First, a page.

Journal of Applied Mathematics

of Milan Bicocca and was computerized using the z-Tree

soware [].

e features of anonymity and random rematching nar-

row the relevance of some “traditional” behavioral hypothe-

ses used to explain subjects’ overcontribution. For instance,

they preclude subjects’ possibility to reciprocate (un)kind

contributions of group members []. Moreover, under these

conditions, subjects with preferences for equality cannot

make compensating contributions to reduce (dis)advan-

tageous inequality [,]. Rather, the hypothesis of prefer-

ence for (group) eciency as a particular form of warm-glow

[,] appears as a more plausible justication.

3. Theoretical Predictions and

Estimation Procedure

Consider a nite set of subjects ={1,2,...,}.Inageneric

round, subject ∈, with endowment 𝑖∈

+,contributes

𝑖to the group account, with 𝑖∈

+and 0≤

𝑖≤

𝑖.e

monetary payo of subject who contributes 𝑖in a round is

given by

𝑖𝑖,𝑖=2𝑖−

𝑖+ 120 + 𝑖+

−𝑖,()

where −𝑖 is the sum of the contributions of group members

other than in that round. Given (),ifsubjects’utilityonly

depends on the monetary payo, zero contributions are the

unique Nash equilibrium of each round. In order to explain

the positive contributions observed in their experiment,

Corazzini et al. [] assume that subjects suer psychological

costsiftheycontributelessthanwhatisoptimalforthegroup.

In particular, psychological costs are introduced as a convex

quadratic function of the dierence between a subject’s

endowment (i.e., the social optimum) and her contribution.

In the VCM, player ’s (psychological) utility function is given

by

𝑖𝑖,𝑖,𝑖=

𝑖𝑖,𝑖−

𝑖𝑖−

𝑖2

𝑖,()

where 𝑖is a nonnegative and nite parameter measuring

the weight attached to the psychological costs, (𝑖−

𝑖)2/𝑖,

in the utility function. Notice that psychological costs are

increasing in the dierence between a subject’s endowment

and her contribution. Under these assumptions, in each

round, there is a unique Nash equilibrium in which individual

contributes:

NE

𝑖=2𝑖−1

2𝑖𝑖.()

e higher the value of 𝑖,thehighertheequilibrium

contribution of subject . e average relative contribution,

𝑖/𝑖, observed in the VCM sessions is 22%, which implies

= 0.64.

Following McKelvey and Palfrey [], we introduce noisy

decision-making and consider a Logit Quantal Response

extension of (). In particular, we assume subjects choose

their contributions randomly according to a logistic quantal

response function. Namely, for a given endowment, 𝑖,

and contributions of the other group members, −𝑖,the

probability that subject contributes 𝑖is given by

𝑖𝑖,𝑖,𝑖,= exp 𝑖𝑖,𝑖,𝑖/

∑𝑤𝑖

𝑔𝑗=0 exp 𝑖𝑖,𝑗,𝑖/,()

where ∈R+isanoiseparameterreectingasubject’s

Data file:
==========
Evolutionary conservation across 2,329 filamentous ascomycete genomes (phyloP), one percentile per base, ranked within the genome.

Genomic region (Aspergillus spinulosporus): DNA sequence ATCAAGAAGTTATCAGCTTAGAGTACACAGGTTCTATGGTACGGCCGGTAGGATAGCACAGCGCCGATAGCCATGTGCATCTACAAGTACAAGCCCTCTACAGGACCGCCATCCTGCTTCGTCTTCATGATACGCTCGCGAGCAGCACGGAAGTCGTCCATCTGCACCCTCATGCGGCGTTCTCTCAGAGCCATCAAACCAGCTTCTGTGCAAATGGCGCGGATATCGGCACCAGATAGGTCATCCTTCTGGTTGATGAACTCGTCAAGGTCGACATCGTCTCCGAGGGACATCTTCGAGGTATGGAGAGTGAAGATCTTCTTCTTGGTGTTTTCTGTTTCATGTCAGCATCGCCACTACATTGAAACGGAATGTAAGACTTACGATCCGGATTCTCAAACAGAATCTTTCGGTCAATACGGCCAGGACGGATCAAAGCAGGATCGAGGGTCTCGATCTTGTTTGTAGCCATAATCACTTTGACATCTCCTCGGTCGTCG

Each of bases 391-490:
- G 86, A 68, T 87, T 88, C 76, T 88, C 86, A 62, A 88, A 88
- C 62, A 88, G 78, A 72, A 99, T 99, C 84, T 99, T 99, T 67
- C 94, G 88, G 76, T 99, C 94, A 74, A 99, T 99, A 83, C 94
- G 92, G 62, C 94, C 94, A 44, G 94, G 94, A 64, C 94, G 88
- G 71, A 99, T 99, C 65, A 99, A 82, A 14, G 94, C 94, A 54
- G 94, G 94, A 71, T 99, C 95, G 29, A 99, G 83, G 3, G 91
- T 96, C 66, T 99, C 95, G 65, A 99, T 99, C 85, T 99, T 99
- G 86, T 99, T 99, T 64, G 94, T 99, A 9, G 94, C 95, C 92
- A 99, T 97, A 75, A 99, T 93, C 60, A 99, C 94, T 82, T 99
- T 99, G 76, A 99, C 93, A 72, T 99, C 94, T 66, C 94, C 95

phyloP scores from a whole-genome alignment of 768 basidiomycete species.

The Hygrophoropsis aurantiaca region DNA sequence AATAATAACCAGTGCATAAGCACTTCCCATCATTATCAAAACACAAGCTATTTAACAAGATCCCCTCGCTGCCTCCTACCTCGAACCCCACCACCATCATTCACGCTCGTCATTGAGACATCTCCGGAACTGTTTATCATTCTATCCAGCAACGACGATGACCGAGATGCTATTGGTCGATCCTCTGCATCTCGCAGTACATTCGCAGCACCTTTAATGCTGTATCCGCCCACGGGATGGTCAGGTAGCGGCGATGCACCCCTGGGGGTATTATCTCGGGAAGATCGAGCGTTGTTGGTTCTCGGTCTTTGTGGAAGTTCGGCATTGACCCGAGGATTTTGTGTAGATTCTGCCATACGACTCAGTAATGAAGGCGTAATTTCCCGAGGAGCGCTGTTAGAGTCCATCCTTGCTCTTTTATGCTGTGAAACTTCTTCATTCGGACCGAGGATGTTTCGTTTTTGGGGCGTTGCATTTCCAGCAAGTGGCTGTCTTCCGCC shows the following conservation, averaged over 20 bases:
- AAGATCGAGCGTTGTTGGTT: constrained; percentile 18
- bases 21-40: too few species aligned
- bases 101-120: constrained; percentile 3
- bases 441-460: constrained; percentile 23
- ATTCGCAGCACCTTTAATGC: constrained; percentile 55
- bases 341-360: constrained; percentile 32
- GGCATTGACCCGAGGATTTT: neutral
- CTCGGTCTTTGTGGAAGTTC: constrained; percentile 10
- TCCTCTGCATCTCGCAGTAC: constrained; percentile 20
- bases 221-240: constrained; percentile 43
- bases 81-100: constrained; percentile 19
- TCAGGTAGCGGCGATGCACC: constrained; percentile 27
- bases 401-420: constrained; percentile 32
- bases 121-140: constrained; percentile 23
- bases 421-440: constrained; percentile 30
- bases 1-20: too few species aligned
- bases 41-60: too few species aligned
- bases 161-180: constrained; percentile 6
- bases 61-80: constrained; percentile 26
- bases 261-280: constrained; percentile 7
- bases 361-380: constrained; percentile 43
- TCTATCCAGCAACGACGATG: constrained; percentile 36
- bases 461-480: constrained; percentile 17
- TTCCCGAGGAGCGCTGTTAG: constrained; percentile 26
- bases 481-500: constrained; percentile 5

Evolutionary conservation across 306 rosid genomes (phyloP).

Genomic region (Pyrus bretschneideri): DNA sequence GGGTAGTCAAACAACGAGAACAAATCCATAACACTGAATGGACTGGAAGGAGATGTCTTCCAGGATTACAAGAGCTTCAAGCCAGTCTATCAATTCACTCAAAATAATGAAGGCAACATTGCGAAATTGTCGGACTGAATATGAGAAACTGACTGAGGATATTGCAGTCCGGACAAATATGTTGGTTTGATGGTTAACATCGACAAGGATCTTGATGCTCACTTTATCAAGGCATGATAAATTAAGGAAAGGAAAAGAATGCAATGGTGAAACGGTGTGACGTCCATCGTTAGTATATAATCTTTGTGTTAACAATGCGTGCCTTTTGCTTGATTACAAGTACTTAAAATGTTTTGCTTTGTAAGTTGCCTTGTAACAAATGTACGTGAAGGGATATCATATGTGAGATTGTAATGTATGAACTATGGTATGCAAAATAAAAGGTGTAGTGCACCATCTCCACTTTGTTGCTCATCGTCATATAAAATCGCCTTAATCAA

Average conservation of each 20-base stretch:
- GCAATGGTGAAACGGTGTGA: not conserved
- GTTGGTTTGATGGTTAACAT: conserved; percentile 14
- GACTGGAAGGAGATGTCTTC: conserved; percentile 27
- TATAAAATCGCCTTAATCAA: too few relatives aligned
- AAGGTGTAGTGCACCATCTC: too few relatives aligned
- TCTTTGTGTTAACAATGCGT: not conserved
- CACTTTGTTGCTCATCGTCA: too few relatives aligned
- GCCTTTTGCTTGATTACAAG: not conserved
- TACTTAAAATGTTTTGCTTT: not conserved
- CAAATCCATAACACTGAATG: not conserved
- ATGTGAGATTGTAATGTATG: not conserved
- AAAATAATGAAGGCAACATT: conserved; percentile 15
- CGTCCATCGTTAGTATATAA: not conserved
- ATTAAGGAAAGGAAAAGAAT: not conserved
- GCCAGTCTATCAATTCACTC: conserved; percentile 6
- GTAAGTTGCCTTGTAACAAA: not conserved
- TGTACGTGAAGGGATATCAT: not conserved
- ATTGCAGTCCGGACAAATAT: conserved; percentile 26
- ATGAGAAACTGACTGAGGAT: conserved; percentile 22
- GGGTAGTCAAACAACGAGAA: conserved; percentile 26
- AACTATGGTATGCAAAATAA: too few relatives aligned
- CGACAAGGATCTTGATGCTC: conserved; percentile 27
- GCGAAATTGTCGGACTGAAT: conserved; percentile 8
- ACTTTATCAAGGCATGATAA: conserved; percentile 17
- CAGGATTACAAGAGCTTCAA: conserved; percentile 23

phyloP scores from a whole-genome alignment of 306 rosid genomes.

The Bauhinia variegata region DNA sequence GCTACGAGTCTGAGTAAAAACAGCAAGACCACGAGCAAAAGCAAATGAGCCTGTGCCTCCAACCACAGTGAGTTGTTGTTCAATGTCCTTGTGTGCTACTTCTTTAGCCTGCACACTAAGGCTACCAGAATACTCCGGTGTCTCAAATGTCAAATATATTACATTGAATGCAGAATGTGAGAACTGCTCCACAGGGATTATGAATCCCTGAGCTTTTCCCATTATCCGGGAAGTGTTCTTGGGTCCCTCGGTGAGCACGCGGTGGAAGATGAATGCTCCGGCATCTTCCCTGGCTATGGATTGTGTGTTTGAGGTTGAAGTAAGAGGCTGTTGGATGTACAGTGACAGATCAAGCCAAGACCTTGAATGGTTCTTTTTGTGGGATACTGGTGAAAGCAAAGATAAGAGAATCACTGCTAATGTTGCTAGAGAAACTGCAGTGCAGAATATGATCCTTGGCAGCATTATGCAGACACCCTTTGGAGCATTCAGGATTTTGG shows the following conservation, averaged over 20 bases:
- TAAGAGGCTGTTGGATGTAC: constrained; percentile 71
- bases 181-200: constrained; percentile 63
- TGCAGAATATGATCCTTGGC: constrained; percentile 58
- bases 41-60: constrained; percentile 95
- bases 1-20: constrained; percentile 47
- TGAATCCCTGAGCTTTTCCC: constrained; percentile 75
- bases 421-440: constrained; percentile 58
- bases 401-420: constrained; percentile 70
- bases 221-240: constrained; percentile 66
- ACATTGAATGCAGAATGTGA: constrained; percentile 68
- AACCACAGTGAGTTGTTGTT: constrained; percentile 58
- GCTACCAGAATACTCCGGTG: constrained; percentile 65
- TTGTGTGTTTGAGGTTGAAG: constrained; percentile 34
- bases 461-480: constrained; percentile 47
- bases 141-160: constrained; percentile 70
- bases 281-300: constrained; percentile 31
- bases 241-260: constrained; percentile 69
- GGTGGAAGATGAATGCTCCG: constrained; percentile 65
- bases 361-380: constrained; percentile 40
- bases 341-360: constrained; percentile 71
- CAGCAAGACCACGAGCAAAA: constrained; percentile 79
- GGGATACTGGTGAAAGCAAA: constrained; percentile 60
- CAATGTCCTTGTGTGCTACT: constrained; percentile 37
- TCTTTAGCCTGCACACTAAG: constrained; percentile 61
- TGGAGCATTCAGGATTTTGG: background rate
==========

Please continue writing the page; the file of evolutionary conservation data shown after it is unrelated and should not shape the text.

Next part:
capacity of noticing dierences in expected payos.

erefore each subject is associated with a 𝑖-

dimensional vector q𝑖(𝑖,g𝑖,𝑖,) containing a value of

𝑖(𝑖,𝑖,𝑖,)for each possible contribution level 𝑖∈g𝑖≡

{0,...,𝑖}.Let{q𝑖(𝑖,g𝑖,𝑖,)}𝑖∈𝑃 be the system including

q𝑖(𝑖,g𝑖,𝑖,), ∀ ∈ . Notice that since others’ contribu-

tion, −𝑖, enters the r.h.s of the system, others’ 𝑖will also

enter the r.h.s. A xed point of {q𝑖(𝑖,g𝑖,𝑖,)}𝑖∈𝑃 is, hence, a

quantal response equilibrium (QRE), {qQRE

𝑖(𝑖,g𝑖,𝑖,)}𝑖∈𝑃.

In equilibrium, the noise parameter reects the disper-

sion of subjects’ contributions around the Nash prediction

expressed by (). e higher the ,thehigherthedispersion

of contributions. As tends to innity, contributions are

randomly drawn from a uniform distribution dened over

[0,𝑖]. On the other hand, if is equal to 0,theequilibrium

contribution collapses to the Nash equilibrium.(more specif-

ically, for each subject equilibrium contributions converge to

𝑖(𝑖,NE

𝑖,𝑖,0)=1and 𝑖(𝑖,𝑖,𝑖,0) = 0, ∀𝑖=

NE

𝑖.)

In this framework, we use data from Corazzini et al. []

to estimate and , jointly. We proceed as follows. Our

initial analysis is conducted by using all rounds ( = 20)

and assuming the population to be homogeneous in both

and .isgivesusabenchmarkthatcanbedirectly

compared with the results reported by Corazzini et al. [].

In our estimation procedure, we use a likelihood function

that assumes each subject’s contributions to be drawn from

a multinomial distribution. at is,

𝑖𝑖,g𝑖,,=!

∏𝑤𝑖

𝑔𝑗=0𝑗!

𝑤𝑖

𝑔𝑘=0QRE

𝑖𝑖,𝑘,,𝑛(𝑔𝑘),

()

where (𝑗)is the number of times that subject contributed

𝑗over the rounds of the experiment, and similarly for

(𝑘). e contribution of each person to the log-likelihood

is the log of expression (). e Maximum Likelihood

procedure consists of nding the nonnegative values of and

(and corresponding QRE) that maximize the summation

of the log-likelihood function evaluated at the experimental

data. In other words, we calculate the multinomial probability

of the observed data by restricting the theoretical probabili-

ties to QRE probabilities only.

We then extend our analysis to allow for cross-subject

heterogeneity. In particular, we generalize the QRE model

above by assuming the population to be partitioned into

Journal of Applied Mathematics